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Microsoft is rolling out a new Teams features to deal with the hybrid work explosion

·Technology Editor
·4 min read
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Microsoft (MSFT) is rolling out a number of new features for its Teams app that it says will make the change to hybrid work easier for companies as employees slowly trickle back into the workplace and set up shop in their own remote offices.

The features, which will begin rolling out in the coming weeks and months, will make remote workers feel more like part of team meetings, improve remote presentations, and let users join Teams meetings using Siri via Apple’s CarPlay.

Microsoft is rolling out a number of updates for its Teams platform in the coming weeks and months. (Image: Microsoft)
Microsoft is rolling out a number of updates for its Teams platform in the coming weeks and months. (Image: Microsoft)

After working from home for more than a year, millions of Americans are now hoping to be able to continue the practice. In its first-annual Work Trends Index, Microsoft surveyed 30,000 people from 31 countries and found that 73% want to work from home at least part time. But the company says that businesses aren’t quite ready for the transition.

“[The world is] woefully unprepared to create good experiences for this new hybrid way of working,” Microsoft CVP of Modern Work Jared Spataro told Yahoo Finance.

“If we assume that just about every organization is going to have people who are coming in virtually, all of a sudden, just with that simple kind of framing, we recognize we are not ready, we are very unprepared for what's about to happen.”

The series of technologies include intelligent cameras that, when combined with the new software, will among other things, allow participants conference rooms to appear in their own chat windows within the Teams app as if they were joining remotely. 

Cameo mode lets users stream their own video feed directly in PowerPoint, to provide more natural remote presentations. (Image: Microsoft)
Cameo mode lets users stream their own video feed directly in PowerPoint, to provide more natural remote presentations. (Image: Microsoft)

The idea is to make it easier for remote workers to see everyone in a conference room, rather than staring down the center of a table and being unable to see anyone but those closest to the video camera.

“That starts to become really powerful because people on the other end who are remote can actually see what's happening in the meeting, they get the sense that they are a full participant in the meeting because people are facing them,” Spataro explained.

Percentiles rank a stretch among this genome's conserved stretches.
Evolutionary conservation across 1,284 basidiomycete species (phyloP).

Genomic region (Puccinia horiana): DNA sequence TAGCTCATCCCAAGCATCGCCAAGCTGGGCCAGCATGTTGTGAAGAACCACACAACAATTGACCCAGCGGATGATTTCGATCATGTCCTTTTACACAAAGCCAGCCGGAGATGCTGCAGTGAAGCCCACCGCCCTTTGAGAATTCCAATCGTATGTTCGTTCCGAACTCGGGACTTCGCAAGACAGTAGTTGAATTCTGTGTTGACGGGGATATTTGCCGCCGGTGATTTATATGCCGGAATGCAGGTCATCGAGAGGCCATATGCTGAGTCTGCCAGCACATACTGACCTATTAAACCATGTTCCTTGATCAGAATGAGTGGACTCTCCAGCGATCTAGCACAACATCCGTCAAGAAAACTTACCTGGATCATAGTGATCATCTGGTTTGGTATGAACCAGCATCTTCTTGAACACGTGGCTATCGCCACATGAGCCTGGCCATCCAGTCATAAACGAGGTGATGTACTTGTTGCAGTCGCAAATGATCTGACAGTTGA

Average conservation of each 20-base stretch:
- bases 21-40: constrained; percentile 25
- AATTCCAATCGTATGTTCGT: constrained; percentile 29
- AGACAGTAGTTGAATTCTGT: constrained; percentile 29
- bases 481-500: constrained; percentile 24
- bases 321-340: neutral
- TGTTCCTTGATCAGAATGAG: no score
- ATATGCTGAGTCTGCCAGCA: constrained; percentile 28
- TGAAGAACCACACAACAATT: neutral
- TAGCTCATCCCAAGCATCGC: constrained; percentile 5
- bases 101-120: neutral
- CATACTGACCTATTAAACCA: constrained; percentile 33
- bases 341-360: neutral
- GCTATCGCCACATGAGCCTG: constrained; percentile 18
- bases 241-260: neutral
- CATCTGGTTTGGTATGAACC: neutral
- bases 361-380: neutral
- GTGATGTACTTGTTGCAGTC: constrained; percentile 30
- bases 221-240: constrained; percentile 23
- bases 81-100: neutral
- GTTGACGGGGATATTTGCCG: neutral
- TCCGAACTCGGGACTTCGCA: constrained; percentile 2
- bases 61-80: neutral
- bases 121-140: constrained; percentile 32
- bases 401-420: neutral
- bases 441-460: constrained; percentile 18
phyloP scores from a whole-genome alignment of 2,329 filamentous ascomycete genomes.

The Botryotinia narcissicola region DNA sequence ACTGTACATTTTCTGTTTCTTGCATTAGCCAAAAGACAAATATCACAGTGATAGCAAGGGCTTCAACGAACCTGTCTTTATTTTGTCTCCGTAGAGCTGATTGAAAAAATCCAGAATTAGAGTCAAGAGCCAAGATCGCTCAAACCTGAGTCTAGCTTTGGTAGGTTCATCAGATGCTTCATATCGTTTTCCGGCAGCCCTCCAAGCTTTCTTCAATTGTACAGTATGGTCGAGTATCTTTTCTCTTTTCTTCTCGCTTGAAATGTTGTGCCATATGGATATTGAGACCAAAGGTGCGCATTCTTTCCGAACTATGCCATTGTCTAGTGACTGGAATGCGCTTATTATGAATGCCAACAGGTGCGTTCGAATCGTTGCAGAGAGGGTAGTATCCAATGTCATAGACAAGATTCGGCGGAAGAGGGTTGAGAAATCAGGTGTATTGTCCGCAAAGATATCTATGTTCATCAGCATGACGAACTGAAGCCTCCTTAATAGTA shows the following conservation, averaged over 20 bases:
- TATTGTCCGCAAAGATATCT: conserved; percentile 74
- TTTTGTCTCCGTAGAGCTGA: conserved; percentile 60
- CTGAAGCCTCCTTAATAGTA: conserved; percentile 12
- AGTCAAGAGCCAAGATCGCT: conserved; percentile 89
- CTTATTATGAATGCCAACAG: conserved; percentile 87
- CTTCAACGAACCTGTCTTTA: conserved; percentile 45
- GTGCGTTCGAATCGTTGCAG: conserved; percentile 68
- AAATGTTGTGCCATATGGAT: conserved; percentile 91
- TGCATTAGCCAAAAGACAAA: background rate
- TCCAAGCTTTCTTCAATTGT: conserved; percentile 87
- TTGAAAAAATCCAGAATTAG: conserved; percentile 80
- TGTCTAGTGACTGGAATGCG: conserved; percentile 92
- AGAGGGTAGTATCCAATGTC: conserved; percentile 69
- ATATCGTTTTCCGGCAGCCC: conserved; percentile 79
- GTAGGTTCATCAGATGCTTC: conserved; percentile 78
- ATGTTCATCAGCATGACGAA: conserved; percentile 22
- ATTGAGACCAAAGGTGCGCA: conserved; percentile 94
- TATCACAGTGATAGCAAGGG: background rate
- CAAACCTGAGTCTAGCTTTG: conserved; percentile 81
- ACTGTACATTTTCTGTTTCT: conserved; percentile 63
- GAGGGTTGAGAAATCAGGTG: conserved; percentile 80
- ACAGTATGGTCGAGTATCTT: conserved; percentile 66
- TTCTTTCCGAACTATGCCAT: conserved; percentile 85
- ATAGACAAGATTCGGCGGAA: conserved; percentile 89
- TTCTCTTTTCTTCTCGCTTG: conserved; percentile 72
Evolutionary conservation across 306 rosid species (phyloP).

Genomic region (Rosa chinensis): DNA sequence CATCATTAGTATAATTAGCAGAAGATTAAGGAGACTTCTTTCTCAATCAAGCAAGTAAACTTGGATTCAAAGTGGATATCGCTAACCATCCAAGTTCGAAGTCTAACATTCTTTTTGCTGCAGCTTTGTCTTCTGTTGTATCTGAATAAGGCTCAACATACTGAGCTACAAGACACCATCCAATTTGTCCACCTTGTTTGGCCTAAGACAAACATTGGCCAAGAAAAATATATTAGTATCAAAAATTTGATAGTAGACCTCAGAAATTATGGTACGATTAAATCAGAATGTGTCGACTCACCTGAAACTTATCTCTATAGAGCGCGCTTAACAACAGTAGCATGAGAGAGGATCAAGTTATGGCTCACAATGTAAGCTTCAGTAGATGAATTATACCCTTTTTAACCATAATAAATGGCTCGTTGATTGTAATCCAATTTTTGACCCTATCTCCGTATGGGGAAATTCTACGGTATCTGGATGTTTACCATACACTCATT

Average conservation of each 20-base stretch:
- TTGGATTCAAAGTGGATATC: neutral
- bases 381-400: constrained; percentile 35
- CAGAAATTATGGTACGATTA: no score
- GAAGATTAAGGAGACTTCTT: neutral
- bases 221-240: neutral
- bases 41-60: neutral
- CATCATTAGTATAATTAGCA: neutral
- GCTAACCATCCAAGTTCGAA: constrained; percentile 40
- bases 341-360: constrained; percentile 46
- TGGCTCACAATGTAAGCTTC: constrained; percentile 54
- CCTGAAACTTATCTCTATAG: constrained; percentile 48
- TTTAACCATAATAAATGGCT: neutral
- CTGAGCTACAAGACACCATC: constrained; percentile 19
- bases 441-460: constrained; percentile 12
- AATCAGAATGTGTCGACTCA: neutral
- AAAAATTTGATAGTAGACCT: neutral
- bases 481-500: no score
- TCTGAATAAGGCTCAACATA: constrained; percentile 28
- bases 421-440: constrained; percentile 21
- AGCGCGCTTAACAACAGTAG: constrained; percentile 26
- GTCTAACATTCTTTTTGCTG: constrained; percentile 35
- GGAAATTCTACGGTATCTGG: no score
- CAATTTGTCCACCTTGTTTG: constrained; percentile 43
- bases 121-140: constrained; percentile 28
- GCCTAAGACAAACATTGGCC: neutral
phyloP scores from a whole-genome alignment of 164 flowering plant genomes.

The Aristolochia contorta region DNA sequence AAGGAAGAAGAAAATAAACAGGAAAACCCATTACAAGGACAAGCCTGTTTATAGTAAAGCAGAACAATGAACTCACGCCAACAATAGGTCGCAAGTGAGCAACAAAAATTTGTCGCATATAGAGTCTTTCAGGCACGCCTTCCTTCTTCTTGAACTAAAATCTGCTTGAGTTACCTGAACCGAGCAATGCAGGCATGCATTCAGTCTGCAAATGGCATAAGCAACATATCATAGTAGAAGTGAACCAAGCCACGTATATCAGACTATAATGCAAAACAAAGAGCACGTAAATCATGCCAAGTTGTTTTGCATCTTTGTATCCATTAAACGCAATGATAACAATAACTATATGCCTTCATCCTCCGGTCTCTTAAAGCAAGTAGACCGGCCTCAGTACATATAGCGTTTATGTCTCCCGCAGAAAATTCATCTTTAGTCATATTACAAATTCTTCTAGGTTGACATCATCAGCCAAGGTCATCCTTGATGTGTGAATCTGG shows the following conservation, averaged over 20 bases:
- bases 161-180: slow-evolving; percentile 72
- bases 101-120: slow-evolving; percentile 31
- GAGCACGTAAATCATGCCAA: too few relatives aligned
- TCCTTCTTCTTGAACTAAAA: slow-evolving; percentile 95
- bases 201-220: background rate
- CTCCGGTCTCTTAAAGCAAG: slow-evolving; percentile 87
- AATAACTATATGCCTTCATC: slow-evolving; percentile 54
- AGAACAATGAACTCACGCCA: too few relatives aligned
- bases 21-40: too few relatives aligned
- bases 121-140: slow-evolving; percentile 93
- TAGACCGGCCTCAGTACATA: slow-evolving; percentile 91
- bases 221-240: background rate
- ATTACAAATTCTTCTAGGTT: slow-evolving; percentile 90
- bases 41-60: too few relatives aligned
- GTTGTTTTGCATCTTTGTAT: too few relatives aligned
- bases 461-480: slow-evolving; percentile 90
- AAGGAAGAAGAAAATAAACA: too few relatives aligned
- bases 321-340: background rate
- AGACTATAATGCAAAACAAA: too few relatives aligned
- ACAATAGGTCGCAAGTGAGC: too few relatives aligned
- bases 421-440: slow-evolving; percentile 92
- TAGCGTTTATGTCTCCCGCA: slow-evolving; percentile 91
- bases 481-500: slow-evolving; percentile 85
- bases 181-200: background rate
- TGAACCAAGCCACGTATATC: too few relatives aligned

Beyond displaying multiple in-person participants in their own video panes, the feature will automatically track who’s talking, using audio and facial movements to provide a better shot for remote workers. A people recognition feature will also show the name of in-person participants below their images, so you don’t have to guess who anyone in the room is.

Microsoft is also going to launch what it calls its Cameo feature in PowerPoint early next year. The feature will allow you to present PowerPoint presentations remotely while overlaying your video stream from your Teams app.

The thinking is that everyone who sees your PowerPoint remotely will also be able to see you give your presentation, making it feel a lot more personal than having to just watch slides pass by without any other human interaction.

Microsoft will bring Teams to Apple's CarPlay later this month, allowing users to join meetings from the road. (Image: Microsoft)
Microsoft will bring Teams to Apple's CarPlay later this month, allowing users to join meetings from the road. (Image: Microsoft)

For workers on the go, Microsoft will also add the ability to join Teams meetings and make hands-free calls using Apple’s Siri voice assistant via Apple CarPlay.

“You can actually say ‘Hey, Siri, join this Teams meeting,’ and you can actually join the meeting, put yourself on mute, take yourself off mute and so there's quite a bit of safety involved,” Spataro said.

The feature will roll out later this month.

Microsoft has been pushing Teams as the go-to for the new hybrid work environment for months, with the goal of battling the likes of Zoom and Google’s own workplace collaboration software.

The app now has 250 million monthly active users, according to Microsoft’s latest earnings call. And with just 7.8% of more than 90 million meeting rooms worldwide equipped with video capabilities, according to Frost & Sullivan, the company has plenty of room to continue that growth.

Correction: A previous version of this article said Teams has 250 million daily active users when in fact it has 250 million monthly active users. The error has been corrected.

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